Or Why I Listen to NPR News Even Though I’m Not Liberal and Read Desiring God Even Though I’m Not Reformed
On occasion, I meet a new friend and quickly discover we are much alike. We have the same opinions on major issues, we love God and the Bible, and we parent in similar ways. Such people are easy to love and fun to hang out with. They encourage us to be better versions of ourselves through reinforcement of our values. That’s important.
Other times, I meet people who clearly value different things and have different opinions than me. While they may be entertaining, we don’t “click” like we would if we were more alike. The other person may not respect the Bible or be a Christ-follower. She may have been raised in a different part of the country where people just don’t think like we do here in the south, honey. He may be pursuing an alternative lifestyle.
This month on Pastor’s Wives, I share our approach to Halloween for the last couple of years. Whether you have children in the house or not, here’s one way to bless your neighbors on a day that seems so not-blessed!
In the fifteen years we’ve had children in the house, we’ve tried just about every option. One year, we even hid in the house with the lights off and hoped no one rang the doorbell.
For the last two years, however, we’ve approached this cultural observation differently. We’ve chosen to redeem Halloween—at least on our street—and use it to bless our neighbors. It’s a friendly, non-threatening way for us to meet our neighbors and for them to rub shoulders with real Believers.
Click on over to Redeeming Halloween to read about our approach. If something strikes you, leave a comment there or flip back over here to let me know.
I’m still ruminating on this verse from last week’s post: The Lord will fight for you; you need only to be still (Exodus 14:14). And then there’s this: There is a time for everything…a time to be silent and a time to speak (Ecclesiastes 3:1a, 7b).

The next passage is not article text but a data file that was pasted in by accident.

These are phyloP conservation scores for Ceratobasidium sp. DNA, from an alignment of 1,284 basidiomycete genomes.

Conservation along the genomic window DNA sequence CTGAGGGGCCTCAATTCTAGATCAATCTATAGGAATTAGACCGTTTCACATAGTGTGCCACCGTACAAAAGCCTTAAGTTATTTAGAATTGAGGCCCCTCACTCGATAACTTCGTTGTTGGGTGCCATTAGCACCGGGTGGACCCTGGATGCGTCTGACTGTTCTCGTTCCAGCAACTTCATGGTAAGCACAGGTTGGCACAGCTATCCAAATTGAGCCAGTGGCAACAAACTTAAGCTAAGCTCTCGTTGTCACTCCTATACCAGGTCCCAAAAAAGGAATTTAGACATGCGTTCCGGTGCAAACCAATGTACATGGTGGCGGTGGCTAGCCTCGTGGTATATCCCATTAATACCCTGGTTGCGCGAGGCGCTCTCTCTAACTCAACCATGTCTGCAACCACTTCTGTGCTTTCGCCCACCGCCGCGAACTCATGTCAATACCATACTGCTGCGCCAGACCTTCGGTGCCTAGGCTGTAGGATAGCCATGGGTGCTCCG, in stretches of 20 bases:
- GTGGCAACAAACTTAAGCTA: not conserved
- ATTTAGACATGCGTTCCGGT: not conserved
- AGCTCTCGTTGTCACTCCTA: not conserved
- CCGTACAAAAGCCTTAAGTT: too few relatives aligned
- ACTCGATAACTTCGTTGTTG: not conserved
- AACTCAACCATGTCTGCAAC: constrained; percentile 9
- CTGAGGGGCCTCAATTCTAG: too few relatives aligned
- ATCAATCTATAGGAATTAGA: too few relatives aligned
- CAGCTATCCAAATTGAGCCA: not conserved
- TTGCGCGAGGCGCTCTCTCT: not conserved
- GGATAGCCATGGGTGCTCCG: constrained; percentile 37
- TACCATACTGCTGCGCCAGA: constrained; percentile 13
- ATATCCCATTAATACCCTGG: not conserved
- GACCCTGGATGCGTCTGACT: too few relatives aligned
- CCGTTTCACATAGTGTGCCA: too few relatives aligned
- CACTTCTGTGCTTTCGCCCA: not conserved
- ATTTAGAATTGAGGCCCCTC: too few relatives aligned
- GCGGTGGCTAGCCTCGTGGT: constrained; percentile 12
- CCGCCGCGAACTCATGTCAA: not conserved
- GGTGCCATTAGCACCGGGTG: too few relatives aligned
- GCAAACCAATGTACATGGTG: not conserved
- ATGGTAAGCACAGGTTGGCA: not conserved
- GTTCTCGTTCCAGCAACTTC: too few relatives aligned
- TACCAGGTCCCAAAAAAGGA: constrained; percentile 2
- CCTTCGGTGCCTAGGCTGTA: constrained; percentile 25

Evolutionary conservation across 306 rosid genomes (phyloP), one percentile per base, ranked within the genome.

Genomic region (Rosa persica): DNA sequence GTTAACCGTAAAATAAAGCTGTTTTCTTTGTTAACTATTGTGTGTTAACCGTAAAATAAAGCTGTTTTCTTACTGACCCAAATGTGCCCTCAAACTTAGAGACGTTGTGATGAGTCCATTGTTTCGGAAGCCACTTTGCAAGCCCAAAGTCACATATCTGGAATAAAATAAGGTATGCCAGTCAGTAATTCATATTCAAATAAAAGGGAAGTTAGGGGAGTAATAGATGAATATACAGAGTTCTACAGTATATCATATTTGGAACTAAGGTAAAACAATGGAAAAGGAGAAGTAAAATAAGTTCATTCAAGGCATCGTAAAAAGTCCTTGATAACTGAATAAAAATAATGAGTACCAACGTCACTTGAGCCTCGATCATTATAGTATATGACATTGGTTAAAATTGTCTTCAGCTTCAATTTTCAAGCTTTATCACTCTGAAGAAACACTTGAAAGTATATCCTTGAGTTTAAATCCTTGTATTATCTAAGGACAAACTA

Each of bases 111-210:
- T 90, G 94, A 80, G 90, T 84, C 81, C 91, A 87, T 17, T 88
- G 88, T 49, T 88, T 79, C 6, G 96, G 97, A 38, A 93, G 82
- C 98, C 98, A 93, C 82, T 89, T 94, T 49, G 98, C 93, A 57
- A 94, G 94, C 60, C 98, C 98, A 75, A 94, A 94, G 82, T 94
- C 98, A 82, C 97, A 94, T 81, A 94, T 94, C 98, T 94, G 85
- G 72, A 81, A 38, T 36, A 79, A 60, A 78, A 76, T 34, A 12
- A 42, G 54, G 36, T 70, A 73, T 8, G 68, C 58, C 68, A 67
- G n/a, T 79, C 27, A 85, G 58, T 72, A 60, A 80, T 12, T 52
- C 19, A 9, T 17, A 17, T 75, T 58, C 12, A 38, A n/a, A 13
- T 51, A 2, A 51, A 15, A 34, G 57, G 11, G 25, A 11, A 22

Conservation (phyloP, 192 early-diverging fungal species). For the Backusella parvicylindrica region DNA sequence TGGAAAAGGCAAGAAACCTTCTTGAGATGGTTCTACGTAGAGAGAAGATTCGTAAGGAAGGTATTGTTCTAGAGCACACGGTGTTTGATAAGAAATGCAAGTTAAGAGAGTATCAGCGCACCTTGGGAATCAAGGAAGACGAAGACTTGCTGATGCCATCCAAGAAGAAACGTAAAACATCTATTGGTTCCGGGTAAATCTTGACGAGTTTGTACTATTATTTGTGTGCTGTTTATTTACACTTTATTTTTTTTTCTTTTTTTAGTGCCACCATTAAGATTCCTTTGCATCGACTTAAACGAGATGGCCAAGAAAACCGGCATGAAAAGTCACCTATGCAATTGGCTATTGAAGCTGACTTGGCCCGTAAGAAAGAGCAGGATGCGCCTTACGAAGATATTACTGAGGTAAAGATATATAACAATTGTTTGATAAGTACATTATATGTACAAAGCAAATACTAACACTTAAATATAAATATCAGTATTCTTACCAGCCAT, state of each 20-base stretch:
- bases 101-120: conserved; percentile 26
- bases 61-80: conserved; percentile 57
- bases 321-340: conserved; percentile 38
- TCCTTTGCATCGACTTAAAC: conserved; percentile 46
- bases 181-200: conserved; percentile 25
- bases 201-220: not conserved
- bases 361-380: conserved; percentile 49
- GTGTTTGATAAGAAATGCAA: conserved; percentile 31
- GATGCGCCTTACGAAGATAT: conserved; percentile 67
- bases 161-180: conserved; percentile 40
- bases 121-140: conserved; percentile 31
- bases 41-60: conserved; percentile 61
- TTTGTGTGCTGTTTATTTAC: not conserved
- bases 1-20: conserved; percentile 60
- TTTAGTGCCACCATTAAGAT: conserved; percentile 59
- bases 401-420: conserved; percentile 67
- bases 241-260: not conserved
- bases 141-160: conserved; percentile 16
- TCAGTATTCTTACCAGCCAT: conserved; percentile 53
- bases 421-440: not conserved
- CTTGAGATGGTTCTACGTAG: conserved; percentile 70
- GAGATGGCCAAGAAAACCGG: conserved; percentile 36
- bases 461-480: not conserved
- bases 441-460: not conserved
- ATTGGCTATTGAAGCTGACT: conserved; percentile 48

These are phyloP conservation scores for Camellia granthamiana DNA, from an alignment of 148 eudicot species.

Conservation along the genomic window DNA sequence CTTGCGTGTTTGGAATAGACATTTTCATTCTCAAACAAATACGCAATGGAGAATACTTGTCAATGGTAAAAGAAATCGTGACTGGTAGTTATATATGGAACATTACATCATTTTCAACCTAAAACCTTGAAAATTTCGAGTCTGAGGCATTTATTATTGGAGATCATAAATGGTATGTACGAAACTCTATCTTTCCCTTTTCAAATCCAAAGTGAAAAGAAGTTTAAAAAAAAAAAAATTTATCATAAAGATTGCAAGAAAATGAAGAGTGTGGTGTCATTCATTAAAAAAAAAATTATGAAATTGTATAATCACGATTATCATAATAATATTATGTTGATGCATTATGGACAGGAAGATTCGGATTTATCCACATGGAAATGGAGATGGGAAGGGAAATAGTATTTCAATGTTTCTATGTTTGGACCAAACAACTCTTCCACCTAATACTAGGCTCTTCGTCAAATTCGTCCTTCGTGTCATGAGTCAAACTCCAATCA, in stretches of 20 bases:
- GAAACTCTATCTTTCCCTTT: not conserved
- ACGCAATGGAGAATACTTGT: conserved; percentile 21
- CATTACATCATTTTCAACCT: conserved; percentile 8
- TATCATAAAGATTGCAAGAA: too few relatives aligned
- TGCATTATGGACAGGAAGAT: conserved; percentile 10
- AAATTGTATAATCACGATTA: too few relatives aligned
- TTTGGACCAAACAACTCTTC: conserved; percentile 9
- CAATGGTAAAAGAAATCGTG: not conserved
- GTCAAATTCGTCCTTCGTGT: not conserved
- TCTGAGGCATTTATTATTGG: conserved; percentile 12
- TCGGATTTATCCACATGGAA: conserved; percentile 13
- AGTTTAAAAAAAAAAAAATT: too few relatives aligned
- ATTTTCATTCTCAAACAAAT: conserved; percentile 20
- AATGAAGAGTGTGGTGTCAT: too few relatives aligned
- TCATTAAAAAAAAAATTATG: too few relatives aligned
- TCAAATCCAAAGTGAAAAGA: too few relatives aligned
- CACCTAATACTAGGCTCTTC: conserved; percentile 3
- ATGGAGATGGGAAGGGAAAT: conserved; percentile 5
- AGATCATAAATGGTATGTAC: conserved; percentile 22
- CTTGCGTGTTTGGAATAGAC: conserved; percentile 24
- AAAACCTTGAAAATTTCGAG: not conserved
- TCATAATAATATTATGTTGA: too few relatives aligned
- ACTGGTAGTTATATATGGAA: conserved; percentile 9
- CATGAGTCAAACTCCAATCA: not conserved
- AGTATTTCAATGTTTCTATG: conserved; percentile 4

Consider this situation…
The temple guards seized Jesus on the Mount of Olives and took him to the high priest’s house. After the guards mocked and beat him through the night, the religious leadership in Jerusalem interrogated Him briefly then took Him to stand before Pilate, the Roman governor of the region. Continue reading →
The nurse met us in the sterile, grey hall again. “We weren’t able to do the procedure, but there’s one more thing we can try.” At least three times, one nurse or another met us in the hall with essentially the same statement. At least three times, my heart grabbed onto that slim chance and held on…hoped on.
I left the second, bigger hospital, sure that this new facility with different doctors and fresher equipment would make a difference. But when the phone rang the next morning, I had to face the facts: even our last option hadn’t worked. Continue reading →
Jesus did what He wanted,
regardless of social convention.
We left Jesus and our heroine in what looked like a staring contest while she tried to absorb just Who Jesus was. Jesus must have seen the disciples approaching while they talked. Perhaps He even skipped ahead in order to finish the conversation before they got there. At any rate, the disciples found Jesus and the woman this way. They were, of course, surprised to see Jesus engaged in conversation with this woman, but even though we’re only in John 4, they already knew better than to question him about it. Jesus did what he wanted, regardless of social convention. Continue reading →
The guard stands in the tower, eyes cast downward, searching through the thick night for any change, ears tuned for any out-of-the-ordinary noise. He raises his eyes to the distant mountains, their peaks muted by the sameness of the sky. He leans against the edge of the window for a moment, but he cannot relax. He will not descend until the sun ascends.
Even in the deepest, loneliest part of the night, the guard never doubts the rising of the sun. With absolute confidence, he glances to the east for a moment, eager to catch the first graying of the dark sky, the first dimming of the stars. Continue reading →